The next morning, before my flight, I had a bit of a hunt for a place to take passport photos and to print out my Vietnam letter, but I located a business near the Myanmar embassy (where I was the day before) that did both. Fortunately it was on the way to the airport and I made it on time. The flight to Hanoi was uneventful. It was a large plane, a Boeing 777 and it was at least half empty. There was only one person in front of me and several rows behind me and next to me were completely empty. I wish the flight was longer than 2 hours so I could have taken advantage of such a surplus of room.

I made it to my hotel that evening and had dinner at a local place that the hotel owner suggested. It was pretty good and I even surprised myself by managing to finish the meal using chopsticks and without asking for a fork. I still feel like there are an infinite number of tools that are better for eating rice than two sticks. The power went out multiple times during the meal, reminding me that I was not in the United States.

I spent the next day walking around Hanoi. I started at the Ho Chi Minh museum which was unfortunately closed the day I was there, but there were plenty of other things to see.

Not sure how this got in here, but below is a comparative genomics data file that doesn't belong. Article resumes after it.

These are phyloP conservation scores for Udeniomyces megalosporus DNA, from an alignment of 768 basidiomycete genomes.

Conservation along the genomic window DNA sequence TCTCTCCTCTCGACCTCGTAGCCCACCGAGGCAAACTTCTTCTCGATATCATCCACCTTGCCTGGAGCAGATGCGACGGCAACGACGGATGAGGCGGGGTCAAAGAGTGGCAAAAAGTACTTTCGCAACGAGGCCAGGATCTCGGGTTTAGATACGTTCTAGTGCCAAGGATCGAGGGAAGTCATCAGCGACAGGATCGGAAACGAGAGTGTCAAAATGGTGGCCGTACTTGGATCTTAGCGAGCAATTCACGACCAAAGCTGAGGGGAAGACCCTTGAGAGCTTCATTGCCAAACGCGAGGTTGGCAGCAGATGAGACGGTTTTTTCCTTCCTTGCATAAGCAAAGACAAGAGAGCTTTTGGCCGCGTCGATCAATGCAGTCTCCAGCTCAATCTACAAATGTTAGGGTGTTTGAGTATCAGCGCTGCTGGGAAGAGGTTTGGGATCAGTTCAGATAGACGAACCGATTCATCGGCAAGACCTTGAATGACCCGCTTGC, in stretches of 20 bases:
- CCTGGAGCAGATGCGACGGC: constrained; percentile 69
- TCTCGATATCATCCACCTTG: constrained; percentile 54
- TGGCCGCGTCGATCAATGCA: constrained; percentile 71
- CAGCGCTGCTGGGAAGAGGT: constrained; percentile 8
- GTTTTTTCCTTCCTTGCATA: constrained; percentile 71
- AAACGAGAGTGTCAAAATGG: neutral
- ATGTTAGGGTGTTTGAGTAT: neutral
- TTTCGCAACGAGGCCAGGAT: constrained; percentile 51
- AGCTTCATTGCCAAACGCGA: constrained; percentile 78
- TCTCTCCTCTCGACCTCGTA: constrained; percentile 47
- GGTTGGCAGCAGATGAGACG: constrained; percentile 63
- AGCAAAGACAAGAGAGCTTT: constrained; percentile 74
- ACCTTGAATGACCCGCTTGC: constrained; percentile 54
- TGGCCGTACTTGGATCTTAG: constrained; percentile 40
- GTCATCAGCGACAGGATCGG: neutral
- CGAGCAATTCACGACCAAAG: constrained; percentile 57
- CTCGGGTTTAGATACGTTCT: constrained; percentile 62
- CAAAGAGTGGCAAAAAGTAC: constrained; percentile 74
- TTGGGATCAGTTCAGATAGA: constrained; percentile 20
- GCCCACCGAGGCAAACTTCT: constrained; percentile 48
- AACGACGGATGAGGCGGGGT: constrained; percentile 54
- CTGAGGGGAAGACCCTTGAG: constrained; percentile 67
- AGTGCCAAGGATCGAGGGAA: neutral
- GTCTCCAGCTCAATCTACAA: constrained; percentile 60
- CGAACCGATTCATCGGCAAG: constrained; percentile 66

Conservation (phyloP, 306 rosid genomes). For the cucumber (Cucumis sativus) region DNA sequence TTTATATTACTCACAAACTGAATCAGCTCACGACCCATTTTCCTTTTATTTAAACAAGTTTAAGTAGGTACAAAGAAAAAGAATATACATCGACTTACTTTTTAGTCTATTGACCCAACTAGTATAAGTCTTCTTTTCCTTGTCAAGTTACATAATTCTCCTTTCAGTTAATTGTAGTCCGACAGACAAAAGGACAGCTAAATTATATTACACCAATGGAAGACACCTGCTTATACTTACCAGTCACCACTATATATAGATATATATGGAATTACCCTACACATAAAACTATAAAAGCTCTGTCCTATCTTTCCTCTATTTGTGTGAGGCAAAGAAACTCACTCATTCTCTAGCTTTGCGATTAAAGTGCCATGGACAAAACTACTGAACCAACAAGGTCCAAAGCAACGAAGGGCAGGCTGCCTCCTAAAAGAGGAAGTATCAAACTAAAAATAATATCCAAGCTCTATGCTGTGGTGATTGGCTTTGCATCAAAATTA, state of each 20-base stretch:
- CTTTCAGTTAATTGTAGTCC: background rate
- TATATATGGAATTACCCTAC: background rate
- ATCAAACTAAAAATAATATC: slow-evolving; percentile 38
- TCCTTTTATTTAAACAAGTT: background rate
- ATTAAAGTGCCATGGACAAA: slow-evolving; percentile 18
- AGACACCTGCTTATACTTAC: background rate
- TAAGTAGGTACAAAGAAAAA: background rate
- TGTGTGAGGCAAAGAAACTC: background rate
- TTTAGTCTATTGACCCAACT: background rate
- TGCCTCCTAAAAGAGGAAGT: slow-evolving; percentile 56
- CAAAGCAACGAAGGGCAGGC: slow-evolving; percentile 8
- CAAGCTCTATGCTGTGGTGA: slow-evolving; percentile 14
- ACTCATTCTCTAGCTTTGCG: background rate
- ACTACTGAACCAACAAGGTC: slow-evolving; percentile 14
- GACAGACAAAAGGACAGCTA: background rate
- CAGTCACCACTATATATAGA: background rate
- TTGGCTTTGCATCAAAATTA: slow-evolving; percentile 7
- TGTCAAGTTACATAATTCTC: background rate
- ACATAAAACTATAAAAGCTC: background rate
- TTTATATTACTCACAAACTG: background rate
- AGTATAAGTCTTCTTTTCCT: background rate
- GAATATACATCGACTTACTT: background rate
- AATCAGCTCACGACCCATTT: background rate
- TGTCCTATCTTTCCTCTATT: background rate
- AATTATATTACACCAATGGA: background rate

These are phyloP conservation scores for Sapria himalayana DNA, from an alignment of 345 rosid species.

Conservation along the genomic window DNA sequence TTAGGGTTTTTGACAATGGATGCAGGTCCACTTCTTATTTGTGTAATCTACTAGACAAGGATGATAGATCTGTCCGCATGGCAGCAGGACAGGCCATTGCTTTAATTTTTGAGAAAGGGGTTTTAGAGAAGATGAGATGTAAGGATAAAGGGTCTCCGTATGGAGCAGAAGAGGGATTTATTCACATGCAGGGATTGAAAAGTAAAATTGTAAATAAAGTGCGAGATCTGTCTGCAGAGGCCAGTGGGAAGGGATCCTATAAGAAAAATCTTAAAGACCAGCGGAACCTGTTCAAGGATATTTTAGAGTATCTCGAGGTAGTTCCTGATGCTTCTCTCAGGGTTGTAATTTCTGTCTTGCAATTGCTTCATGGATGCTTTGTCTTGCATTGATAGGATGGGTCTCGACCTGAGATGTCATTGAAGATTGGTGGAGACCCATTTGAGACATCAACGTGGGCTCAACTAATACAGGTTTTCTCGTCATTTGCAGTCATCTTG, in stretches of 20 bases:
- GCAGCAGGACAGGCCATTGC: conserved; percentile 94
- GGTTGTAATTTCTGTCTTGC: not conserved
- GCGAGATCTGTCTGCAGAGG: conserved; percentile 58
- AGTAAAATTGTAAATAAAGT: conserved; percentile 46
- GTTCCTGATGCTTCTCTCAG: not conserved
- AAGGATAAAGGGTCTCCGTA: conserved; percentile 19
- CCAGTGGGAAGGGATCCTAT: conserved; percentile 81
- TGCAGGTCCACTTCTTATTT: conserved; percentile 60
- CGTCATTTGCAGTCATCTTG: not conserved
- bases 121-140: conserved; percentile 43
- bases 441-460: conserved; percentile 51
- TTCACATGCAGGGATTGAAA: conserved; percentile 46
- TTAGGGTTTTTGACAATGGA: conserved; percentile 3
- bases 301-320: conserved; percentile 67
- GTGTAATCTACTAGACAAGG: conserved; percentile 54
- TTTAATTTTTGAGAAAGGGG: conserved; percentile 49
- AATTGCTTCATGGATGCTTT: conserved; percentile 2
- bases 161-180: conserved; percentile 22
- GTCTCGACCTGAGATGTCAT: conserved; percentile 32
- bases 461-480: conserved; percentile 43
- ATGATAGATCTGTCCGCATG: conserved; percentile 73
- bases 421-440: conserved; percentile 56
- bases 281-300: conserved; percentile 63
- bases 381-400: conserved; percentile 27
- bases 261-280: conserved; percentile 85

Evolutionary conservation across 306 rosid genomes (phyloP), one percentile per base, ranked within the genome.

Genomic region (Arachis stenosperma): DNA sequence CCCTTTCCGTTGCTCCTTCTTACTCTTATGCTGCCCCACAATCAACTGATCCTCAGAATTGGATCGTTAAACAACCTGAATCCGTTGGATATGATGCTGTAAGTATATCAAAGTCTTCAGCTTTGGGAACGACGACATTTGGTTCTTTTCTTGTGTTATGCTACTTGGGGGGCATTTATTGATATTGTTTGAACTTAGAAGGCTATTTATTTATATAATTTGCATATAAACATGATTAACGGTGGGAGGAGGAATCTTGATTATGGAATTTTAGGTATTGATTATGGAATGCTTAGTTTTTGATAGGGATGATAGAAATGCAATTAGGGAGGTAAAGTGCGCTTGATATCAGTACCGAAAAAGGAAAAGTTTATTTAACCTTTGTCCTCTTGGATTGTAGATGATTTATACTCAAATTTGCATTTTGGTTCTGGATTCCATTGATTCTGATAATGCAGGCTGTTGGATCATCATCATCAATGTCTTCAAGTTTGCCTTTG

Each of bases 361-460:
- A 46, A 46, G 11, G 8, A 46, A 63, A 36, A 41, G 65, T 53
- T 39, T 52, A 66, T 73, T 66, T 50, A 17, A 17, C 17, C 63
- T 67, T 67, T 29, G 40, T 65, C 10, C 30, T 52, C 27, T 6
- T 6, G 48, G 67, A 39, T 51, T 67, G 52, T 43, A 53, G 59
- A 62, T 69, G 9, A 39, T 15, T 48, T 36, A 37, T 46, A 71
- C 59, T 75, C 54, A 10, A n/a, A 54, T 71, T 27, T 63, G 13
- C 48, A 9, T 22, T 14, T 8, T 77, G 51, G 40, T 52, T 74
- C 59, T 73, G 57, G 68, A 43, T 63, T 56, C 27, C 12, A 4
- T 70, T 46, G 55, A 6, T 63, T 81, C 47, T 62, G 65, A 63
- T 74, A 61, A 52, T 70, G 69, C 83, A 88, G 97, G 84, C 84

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One of the places I wanted to see was Hoa Lo prison, also known as the Hanoi Hilton. It was originally constructed by the French, when Vietnam was a colony, for political prisoners, and then held Americans during the Vietnam war. It was a fascinating place, but it wasn't the most objective museum I've been too. At least it seemed to end with a re conciliatory tone.
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John McCain's flight suit:
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The manager of the hotel I was at suggested I take a cruise on Halong Bay while I was there and he just happened to have a company to recommend. How convenient! It actually was pretty nice because a bus picked me up at the hotel, along with other people at nearby hotels, and drove us all to the coast. After a 3.5 hour drive, we arrived at the harbor and took a small launch to our bigger boat. The brochure made it seem pretty nice, but I'll admit I was nervous when I first saw the exterior.
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The worrying was for nothing after I saw the interior.
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During this two day, one night excursion we also hiked in some caves on one of the 1900+ islands in the bay and kayaked at sunset.
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I returned to my hotel in Hanoi this evening to make sure everything is ready for Ho Chi Minh tomorrow.

Posted by cschelz 09:06 Archived in Vietnam Tagged thailand vietnam bangkok hanoi humid ho_chi_minh halong_bay Comments (1)